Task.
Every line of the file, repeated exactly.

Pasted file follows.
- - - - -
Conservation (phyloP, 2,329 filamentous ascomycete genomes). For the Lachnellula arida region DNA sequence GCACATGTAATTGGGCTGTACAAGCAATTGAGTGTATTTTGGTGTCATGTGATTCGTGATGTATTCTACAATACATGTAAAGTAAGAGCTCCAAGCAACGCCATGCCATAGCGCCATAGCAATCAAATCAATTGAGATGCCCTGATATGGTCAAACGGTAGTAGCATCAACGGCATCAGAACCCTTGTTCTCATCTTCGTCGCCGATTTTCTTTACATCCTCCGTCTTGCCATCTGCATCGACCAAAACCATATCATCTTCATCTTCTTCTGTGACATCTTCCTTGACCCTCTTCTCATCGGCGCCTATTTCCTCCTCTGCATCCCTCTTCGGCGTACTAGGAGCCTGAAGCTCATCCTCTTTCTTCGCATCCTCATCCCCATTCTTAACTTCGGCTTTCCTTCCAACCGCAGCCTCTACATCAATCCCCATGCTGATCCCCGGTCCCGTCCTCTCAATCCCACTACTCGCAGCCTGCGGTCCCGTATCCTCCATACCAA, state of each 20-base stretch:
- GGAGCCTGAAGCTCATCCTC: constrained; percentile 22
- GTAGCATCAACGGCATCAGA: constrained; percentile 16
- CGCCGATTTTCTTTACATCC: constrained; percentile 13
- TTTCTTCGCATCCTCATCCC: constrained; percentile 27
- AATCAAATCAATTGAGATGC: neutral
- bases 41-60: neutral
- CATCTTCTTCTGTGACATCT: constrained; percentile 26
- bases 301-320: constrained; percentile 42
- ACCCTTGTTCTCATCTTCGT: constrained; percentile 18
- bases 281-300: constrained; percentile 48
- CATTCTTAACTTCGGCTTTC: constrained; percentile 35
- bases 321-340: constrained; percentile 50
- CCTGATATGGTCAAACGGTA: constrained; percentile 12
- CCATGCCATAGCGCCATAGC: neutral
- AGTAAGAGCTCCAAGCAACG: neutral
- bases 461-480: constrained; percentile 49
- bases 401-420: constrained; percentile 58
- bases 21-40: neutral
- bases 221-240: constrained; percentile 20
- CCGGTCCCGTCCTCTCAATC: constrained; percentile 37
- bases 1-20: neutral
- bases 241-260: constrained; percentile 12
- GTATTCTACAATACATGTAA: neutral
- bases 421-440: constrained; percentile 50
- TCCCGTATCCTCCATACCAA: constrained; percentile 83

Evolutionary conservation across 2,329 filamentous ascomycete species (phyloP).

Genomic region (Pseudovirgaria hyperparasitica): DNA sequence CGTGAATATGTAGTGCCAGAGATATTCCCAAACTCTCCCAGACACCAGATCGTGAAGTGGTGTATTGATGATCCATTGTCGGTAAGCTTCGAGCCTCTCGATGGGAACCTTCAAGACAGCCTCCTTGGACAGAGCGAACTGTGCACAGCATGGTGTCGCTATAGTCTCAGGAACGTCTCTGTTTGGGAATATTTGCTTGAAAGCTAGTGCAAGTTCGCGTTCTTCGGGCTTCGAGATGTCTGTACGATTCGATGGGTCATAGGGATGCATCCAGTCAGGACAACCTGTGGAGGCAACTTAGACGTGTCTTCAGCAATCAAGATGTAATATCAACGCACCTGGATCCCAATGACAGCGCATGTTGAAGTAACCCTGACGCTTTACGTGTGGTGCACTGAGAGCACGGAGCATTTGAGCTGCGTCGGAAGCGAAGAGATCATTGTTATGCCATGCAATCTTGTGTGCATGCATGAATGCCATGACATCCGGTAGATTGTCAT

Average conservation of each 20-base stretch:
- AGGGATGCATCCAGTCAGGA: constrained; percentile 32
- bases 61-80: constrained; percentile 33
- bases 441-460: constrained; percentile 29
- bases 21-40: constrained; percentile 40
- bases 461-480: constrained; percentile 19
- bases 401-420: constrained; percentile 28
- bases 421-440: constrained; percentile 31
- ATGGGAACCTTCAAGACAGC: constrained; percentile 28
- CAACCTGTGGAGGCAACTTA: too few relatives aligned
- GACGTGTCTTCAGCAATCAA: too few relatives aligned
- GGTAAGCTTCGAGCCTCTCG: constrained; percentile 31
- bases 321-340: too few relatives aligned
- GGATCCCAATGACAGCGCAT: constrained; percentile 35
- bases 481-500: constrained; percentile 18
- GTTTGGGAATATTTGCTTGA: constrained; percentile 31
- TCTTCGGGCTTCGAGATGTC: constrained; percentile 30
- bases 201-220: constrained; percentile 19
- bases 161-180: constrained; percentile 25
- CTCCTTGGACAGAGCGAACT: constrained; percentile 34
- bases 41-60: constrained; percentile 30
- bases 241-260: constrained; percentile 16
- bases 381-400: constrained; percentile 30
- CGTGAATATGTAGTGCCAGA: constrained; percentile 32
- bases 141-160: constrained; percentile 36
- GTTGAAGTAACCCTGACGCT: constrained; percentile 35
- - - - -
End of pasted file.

Conservation (phyloP, 2,329 filamentous ascomycete genomes). For the Lachnellula arida region DNA sequence GCACATGTAATTGGGCTGTACAAGCAATTGAGTGTATTTTGGTGTCATGTGATTCGTGATGTATTCTACAATACATGTAAAGTAAGAGCTCCAAGCAACGCCATGCCATAGCGCCATAGCAATCAAATCAATTGAGATGCCCTGATATGGTCAAACGGTAGTAGCATCAACGGCATCAGAACCCTTGTTCTCATCTTCGTCGCCGATTTTCTTTACATCCTCCGTCTTGCCATCTGCATCGACCAAAACCATATCATCTTCATCTTCTTCTGTGACATCTTCCTTGACCCTCTTCTCATCGGCGCCTATTTCCTCCTCTGCATCCCTCTTCGGCGTACTAGGAGCCTGAAGCTCATCCTCTTTCTTCGCATCCTCATCCCCATTCTTAACTTCGGCTTTCCTTCCAACCGCAGCCTCTACATCAATCCCCATGCTGATCCCCGGTCCCGTCCTCTCAATCCCACTACTCGCAGCCTGCGGTCCCGTATCCTCCATACCAA, state of each 20-base stretch:
- GGAGCCTGAAGCTCATCCTC: constrained; percentile 22
- GTAGCATCAACGGCATCAGA: constrained; percentile 16
- CGCCGATTTTCTTTACATCC: constrained; percentile 13
- TTTCTTCGCATCCTCATCCC: constrained; percentile 27
- AATCAAATCAATTGAGATGC: neutral
- bases 41-60: neutral
- CATCTTCTTCTGTGACATCT: constrained; percentile 26
- bases 301-320: constrained; percentile 42
- ACCCTTGTTCTCATCTTCGT: constrained; percentile 18
- bases 281-300: constrained; percentile 48
- CATTCTTAACTTCGGCTTTC: constrained; percentile 35
- bases 321-340: constrained; percentile 50
- CCTGATATGGTCAAACGGTA: constrained; percentile 12
- CCATGCCATAGCGCCATAGC: neutral
- AGTAAGAGCTCCAAGCAACG: neutral
- bases 461-480: constrained; percentile 49
- bases 401-420: constrained; percentile 58
- bases 21-40: neutral
- bases 221-240: constrained; percentile 20
- CCGGTCCCGTCCTCTCAATC: constrained; percentile 37
- bases 1-20: neutral
- bases 241-260: constrained; percentile 12
- GTATTCTACAATACATGTAA: neutral
- bases 421-440: constrained; percentile 50
- TCCCGTATCCTCCATACCAA: constrained; percentile 83

Evolutionary conservation across 2,329 filamentous ascomycete species (phyloP).

Genomic region (Pseudovirgaria hyperparasitica): DNA sequence CGTGAATATGTAGTGCCAGAGATATTCCCAAACTCTCCCAGACACCAGATCGTGAAGTGGTGTATTGATGATCCATTGTCGGTAAGCTTCGAGCCTCTCGATGGGAACCTTCAAGACAGCCTCCTTGGACAGAGCGAACTGTGCACAGCATGGTGTCGCTATAGTCTCAGGAACGTCTCTGTTTGGGAATATTTGCTTGAAAGCTAGTGCAAGTTCGCGTTCTTCGGGCTTCGAGATGTCTGTACGATTCGATGGGTCATAGGGATGCATCCAGTCAGGACAACCTGTGGAGGCAACTTAGACGTGTCTTCAGCAATCAAGATGTAATATCAACGCACCTGGATCCCAATGACAGCGCATGTTGAAGTAACCCTGACGCTTTACGTGTGGTGCACTGAGAGCACGGAGCATTTGAGCTGCGTCGGAAGCGAAGAGATCATTGTTATGCCATGCAATCTTGTGTGCATGCATGAATGCCATGACATCCGGTAGATTGTCAT

Average conservation of each 20-base stretch:
- AGGGATGCATCCAGTCAGGA: constrained; percentile 32
- bases 61-80: constrained; percentile 33
- bases 441-460: constrained; percentile 29
- bases 21-40: constrained; percentile 40
- bases 461-480: constrained; percentile 19
- bases 401-420: constrained; percentile 28
- bases 421-440: constrained; percentile 31
- ATGGGAACCTTCAAGACAGC: constrained; percentile 28
- CAACCTGTGGAGGCAACTTA: too few relatives aligned
- GACGTGTCTTCAGCAATCAA: too few relatives aligned
- GGTAAGCTTCGAGCCTCTCG: constrained; percentile 31
- bases 321-340: too few relatives aligned
- GGATCCCAATGACAGCGCAT: constrained; percentile 35
- bases 481-500: constrained; percentile 18
- GTTTGGGAATATTTGCTTGA: constrained; percentile 31
- TCTTCGGGCTTCGAGATGTC: constrained; percentile 30
- bases 201-220: constrained; percentile 19
- bases 161-180: constrained; percentile 25
- CTCCTTGGACAGAGCGAACT: constrained; percentile 34
- bases 41-60: constrained; percentile 30
- bases 241-260: constrained; percentile 16
- bases 381-400: constrained; percentile 30
- CGTGAATATGTAGTGCCAGA: constrained; percentile 32
- bases 141-160: constrained; percentile 36
- GTTGAAGTAACCCTGACGCT: constrained; percentile 35